Any good SEO will inevitably spend a decent amount of time conducting SEO tests. Some of these tests are pretty much universal: does Google count internal anchor text (no), do you need text on your page (yes).
You might conduct a test with something silly like this:
But others are very site specific: do title tags actually matter for your site in your implementation (sometimes no, usually yes). And of course sometimes we’re not trying to measure how Google works, but rather just trying to measure how much lift we see from a particular implementation — which lets us accurately estimate the ROI for putting in the work; or alternatively accurately measuring the impact that our work had.
When it comes to measuring how Google treats links, we often do it by linking to random sites with ridiculous anchor text, like stynkeetootsaplop or something similarly strange. The idea is that since nothing ranks for the word, if the target site starts ranking for it, we know Google counted the link and passed anchor text.
Other possible crazy phrases could include any of the following:
The easiest way to generate gibberish phrases for testing is to combine random strings of numbers and letter, preferably pretty long ones — 15 to 20 characters. But I much prefer trying to come up with strange phrases that almost sound like a real thing.
Because in the world of SEO, you’re gonna do a lot of testing, so you might as well have some fun with it!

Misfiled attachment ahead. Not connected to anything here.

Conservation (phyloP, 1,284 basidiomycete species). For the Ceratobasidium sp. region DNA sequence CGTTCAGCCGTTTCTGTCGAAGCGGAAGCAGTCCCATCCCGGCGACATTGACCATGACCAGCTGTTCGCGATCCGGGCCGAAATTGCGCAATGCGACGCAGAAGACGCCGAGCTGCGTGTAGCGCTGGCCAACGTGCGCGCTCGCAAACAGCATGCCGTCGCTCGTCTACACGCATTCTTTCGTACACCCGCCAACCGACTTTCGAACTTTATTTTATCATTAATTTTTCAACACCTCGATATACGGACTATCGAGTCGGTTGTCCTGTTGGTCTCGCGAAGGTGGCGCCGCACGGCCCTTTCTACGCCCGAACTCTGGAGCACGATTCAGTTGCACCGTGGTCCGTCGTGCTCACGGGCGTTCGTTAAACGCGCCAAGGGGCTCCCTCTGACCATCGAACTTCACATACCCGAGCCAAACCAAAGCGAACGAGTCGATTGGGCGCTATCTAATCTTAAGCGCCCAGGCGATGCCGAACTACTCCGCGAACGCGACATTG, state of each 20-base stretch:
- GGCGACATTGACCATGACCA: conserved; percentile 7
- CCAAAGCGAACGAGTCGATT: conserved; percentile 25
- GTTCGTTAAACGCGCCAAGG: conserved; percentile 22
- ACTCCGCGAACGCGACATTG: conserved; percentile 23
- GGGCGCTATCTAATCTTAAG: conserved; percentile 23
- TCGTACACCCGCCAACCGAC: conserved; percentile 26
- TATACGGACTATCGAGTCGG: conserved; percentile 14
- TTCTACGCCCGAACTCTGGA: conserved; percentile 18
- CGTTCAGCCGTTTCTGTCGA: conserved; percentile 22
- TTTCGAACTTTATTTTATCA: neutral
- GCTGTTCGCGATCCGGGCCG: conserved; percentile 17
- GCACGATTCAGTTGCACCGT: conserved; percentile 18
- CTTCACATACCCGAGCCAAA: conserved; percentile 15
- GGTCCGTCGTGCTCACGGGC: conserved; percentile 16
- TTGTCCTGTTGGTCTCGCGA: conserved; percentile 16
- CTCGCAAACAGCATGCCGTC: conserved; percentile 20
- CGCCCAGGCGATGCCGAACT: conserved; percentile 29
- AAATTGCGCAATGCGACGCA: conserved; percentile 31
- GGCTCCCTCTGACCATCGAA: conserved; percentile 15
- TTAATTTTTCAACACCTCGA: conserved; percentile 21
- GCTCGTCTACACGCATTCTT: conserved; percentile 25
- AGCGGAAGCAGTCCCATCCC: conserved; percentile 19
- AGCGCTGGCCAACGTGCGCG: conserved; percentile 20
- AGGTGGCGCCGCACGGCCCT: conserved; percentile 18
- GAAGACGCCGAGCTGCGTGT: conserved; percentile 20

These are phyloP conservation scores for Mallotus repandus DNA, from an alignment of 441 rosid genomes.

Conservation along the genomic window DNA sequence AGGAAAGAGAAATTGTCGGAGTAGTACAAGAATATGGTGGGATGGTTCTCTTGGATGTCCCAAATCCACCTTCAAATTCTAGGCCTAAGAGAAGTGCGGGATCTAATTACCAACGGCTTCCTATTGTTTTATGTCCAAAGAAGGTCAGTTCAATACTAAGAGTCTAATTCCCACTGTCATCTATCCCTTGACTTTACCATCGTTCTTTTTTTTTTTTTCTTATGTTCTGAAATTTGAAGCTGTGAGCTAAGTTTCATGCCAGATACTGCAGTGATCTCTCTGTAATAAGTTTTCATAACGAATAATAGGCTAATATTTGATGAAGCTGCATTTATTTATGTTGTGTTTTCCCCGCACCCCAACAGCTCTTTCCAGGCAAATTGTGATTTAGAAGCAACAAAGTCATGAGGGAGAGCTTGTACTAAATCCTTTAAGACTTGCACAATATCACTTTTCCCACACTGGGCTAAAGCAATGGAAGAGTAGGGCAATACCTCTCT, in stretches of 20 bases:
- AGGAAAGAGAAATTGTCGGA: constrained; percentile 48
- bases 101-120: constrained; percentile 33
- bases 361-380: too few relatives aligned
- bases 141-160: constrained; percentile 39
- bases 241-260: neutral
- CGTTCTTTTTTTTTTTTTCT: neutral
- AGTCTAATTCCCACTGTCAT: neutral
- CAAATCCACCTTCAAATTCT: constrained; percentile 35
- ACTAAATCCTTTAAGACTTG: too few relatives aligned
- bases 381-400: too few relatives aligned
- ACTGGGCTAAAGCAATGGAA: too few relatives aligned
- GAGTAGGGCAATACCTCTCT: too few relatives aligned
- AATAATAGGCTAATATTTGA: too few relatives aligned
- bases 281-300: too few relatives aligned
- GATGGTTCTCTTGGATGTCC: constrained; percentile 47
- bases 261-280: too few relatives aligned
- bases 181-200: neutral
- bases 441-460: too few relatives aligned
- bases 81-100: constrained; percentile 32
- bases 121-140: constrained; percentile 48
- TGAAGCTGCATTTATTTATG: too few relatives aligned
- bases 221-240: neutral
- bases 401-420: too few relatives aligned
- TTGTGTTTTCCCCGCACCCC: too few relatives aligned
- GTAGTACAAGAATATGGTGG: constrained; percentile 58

Most SEOs by now are aware of the SEO Hero challenge from Wix. In an effort to promote their web platform and prove that it’s good for search engine optimization, they are offering a fifty thousand dollar prize if anyone can rank #1 in Google for the phrase SEO Hero — but they will be competing too. In Doctor McAwesome fashion, I’ve built a site to compete in a slightly different way.
Basically instead of using search engine optimization for my own gain, I’m committing to donating the entire prize money to charity.
The idea here is to see if I can get the SEO community to come together around a good cause — set aside individual pursuits of profit to do some good. The basic strategy of the site is to assume goodwill on the part of SEO consultants and agencies: that they will be willing to link to the project to try to send that prize money to a good cause.
The Real Challenge
Honestly, I don’t think the real challenge is outranking all the other SEO Hero sites that are competing (part of the rules of the contest is you have to start with a brand new site, without any registration history, and thus no link history). The real challenge is going to be outranking the sites that aren’t competing, that have ranked for SEO Hero for years.
Some of these are agency sites, and currently one of the top results is SEO Round Table’s article reporting the Wix contest. Sites that have had years to build up not only their domain authority, but also their user metrics and their topical relevance to SEO are going to be tough to outrank.
In addition to a swarm of links, success is going to require driving meaningful traffic to the site (which hopefully a swarm of links will help with) as well as good searcher behavior. i have some ideas to help with user metrics — but for now my main focus is just going to be to build up a stable of links and establish some authority.
If the site gains any traction at all for SEO Hero searches, and makes it in striking distance, it will be very interesting to see how a brand new site with a few months of authority and user signals can compete in Google against sites with years of history.
if nothing else, the competition will provide a very interesting testing ground!